• Assessment of the difference in the cost for lymph node staging
  • Assessment of the complication rates
  • Assessment of the rate of futile thoracotomies
  • Assessment of quality of life (EQ5D)

Enrollment: 240
Study Start Date: January 2007
Study Completion Date: April 2009
Primary Completion Date: April 2009 (Final data collection date for primary outcome measure)
Arms Assigned Interventions
Experimental: 1
Endoscopic ultrasound staging
Procedure: Endoscopic ultrasound staging
Endoscopic ultrasound staging with both EUS-FNA and EBUS-TBNA
Active Comparator: 2
Surgical staging
Procedure: Surgical staging
Surgical staging


Ages Eligible for Study:   18 Years and older   (Adult, Senior)
Sexes Eligible for Study:   All
Accepts Healthy Volunteers:   No

Inclusion Criteria:

  • Consecutive patients with NSCLC or with a clinical suspicion for lung cancer in whom mediastinal lymph node invasion (either N2 or N3) is suspected based on the available thoracic imaging
  • Pending the results of the mediastinal staging, the patient is otherwise considered a candidate for a surgical treatment with the intention to cure (this is a resectable tumor)
  • The patient is clinically fit for diagnostic surgery (this is an operable patient)
  • No distant metastasis after routine clinical work up
  • Provision of a written informed consent

Exclusion Criteria:

  • Former therapy (chemotherapy or radiotherapy or surgery) for lung cancer
  • Reasons because of which the patient is unable to swallow the EUS-instrument (e.g. Zenker Divertikel, unexplained esophageal stenosis) or because of which the patient is unable to undergo a bronchoscopy
  • Patients who, based on available thoracic imaging, are unlikely to be staged accurately by any surgical staging procedure (mediastinoscopy/ - tomy, VATS)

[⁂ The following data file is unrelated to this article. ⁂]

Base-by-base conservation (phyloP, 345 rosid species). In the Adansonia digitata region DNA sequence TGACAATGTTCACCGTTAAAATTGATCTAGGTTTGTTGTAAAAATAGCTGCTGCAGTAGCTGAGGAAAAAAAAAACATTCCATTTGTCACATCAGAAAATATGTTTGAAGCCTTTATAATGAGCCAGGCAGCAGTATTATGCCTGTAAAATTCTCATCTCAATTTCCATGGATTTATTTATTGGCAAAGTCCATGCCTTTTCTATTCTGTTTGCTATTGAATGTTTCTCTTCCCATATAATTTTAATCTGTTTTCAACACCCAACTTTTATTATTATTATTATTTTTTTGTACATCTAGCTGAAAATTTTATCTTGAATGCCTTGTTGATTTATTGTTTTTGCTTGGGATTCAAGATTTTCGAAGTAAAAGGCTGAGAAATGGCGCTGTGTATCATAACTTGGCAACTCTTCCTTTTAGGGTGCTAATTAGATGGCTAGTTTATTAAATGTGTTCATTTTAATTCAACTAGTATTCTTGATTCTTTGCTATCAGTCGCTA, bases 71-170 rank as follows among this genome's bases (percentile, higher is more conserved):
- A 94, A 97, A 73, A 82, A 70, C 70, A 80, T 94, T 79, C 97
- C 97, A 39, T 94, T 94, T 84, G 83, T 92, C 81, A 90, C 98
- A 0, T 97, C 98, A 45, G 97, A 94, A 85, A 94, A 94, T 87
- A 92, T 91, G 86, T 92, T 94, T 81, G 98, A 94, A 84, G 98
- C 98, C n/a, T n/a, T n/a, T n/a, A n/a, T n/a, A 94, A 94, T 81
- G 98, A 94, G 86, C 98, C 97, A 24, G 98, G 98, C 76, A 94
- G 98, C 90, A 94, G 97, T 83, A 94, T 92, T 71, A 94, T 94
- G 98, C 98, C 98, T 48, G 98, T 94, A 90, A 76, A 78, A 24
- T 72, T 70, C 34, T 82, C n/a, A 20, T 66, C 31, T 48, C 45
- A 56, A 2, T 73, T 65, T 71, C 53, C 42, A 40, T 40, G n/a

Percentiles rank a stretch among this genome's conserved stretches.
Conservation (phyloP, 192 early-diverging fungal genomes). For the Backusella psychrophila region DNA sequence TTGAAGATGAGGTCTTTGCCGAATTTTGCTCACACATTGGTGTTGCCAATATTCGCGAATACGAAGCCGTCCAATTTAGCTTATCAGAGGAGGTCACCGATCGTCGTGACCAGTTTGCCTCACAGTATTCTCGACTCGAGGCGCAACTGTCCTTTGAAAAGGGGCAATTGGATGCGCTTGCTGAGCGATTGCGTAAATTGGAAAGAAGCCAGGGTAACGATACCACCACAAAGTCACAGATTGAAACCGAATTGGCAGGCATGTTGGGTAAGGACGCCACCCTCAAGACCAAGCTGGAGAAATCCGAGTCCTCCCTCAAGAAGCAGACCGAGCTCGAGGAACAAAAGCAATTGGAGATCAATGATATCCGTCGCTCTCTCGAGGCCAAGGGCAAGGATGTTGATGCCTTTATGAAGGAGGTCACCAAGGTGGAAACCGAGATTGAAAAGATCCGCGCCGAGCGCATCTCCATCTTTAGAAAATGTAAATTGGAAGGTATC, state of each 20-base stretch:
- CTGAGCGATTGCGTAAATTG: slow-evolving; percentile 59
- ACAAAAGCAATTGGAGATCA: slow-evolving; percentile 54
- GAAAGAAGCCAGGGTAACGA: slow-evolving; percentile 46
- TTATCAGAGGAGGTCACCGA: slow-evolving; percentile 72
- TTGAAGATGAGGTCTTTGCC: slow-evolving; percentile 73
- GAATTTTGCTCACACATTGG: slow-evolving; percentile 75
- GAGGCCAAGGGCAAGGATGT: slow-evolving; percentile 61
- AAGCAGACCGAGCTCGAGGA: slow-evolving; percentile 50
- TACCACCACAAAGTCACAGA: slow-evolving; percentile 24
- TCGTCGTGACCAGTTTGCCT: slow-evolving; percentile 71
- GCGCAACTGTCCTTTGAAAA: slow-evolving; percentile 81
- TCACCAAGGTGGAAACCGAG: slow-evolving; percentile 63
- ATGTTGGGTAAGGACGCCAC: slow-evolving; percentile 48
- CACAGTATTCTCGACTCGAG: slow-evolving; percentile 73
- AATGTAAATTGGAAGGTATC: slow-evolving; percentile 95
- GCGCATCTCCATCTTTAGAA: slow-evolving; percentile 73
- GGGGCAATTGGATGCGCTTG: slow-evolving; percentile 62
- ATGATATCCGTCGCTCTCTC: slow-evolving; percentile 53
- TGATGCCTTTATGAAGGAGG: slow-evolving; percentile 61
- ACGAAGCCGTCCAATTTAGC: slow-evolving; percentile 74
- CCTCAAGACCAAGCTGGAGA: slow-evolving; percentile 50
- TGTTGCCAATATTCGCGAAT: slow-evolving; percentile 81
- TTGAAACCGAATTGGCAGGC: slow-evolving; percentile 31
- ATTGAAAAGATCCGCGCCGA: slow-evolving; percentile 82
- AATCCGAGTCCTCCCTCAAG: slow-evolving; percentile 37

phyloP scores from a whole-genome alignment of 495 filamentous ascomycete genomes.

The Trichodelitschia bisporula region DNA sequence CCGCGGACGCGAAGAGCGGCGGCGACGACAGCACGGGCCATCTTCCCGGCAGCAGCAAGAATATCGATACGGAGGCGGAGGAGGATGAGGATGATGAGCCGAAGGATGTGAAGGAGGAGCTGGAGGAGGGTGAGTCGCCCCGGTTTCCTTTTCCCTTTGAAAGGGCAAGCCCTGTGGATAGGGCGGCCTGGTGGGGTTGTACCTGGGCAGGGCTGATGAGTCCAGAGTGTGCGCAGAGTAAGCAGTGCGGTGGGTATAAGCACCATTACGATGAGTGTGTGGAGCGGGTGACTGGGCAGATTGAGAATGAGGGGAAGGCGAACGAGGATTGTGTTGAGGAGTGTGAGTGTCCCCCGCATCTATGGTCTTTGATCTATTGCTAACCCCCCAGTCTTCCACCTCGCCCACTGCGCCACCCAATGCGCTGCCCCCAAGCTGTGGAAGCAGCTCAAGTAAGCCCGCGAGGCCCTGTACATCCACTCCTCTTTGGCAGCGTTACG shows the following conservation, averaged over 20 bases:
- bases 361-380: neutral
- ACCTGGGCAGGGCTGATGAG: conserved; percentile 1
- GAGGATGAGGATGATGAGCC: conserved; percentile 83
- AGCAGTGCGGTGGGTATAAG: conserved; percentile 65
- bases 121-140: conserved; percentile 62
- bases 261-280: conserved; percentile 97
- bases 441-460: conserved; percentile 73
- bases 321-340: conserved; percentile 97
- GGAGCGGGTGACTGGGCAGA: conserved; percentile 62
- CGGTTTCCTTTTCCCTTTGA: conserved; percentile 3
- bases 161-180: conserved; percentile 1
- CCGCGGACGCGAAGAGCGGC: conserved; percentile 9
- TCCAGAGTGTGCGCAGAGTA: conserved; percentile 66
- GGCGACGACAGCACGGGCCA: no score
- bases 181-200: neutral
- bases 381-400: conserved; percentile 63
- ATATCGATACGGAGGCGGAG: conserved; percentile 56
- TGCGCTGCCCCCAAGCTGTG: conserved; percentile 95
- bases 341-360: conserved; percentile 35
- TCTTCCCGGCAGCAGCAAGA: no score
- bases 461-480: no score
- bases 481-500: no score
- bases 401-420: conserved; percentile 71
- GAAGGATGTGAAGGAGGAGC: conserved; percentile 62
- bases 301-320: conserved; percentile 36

• Respiratory insufficiency or other contra-indications for bronchoscopy
  • Concurrent other malignancies
  • Uncorrected coagulopathy
  • Study cannot be discussed with the patient (e.g. mental disorder)
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Please refer to this study by its identifier: NCT00432640

University Hospital Ghent
Ghent, Belgium, 9000
Leuven University Hospital
Leuven, Belgium, 3000
Leidens Universitair Medisch Centrum (LUMC)
Leiden, Netherlands
United Kingdom
Papworth University Hospital
Cambridge, United Kingdom
Sponsors and Collaborators
University Hospital, Ghent
Leiden University Medical Center
Principal Investigator: Kurt Tournoy, MD, PhD University Hospital, Ghent
Principal Investigator: Jouke Annema, MD Leidens Universitair Medisch Centrum
  More Information

Additional Information:
Publications automatically indexed to this study by Identifier (NCT Number):
Responsible Party: Kurt Tournoy, MD, PhD, University Hospital Ghent Identifier: NCT00432640     History of Changes
Other Study ID Numbers: 2006/461
Study First Received: February 7, 2007
Last Updated: December 15, 2010

Keywords provided by University Hospital, Ghent:
(suspected) Non Small Cell Lung Cancer

Additional relevant MeSH terms:
Lung Neoplasms
Carcinoma, Non-Small-Cell Lung
Respiratory Tract Neoplasms
Thoracic Neoplasms
Neoplasms by Site
Lung Diseases
Respiratory Tract Diseases
Carcinoma, Bronchogenic
Bronchial Neoplasms processed this record on April 26, 2017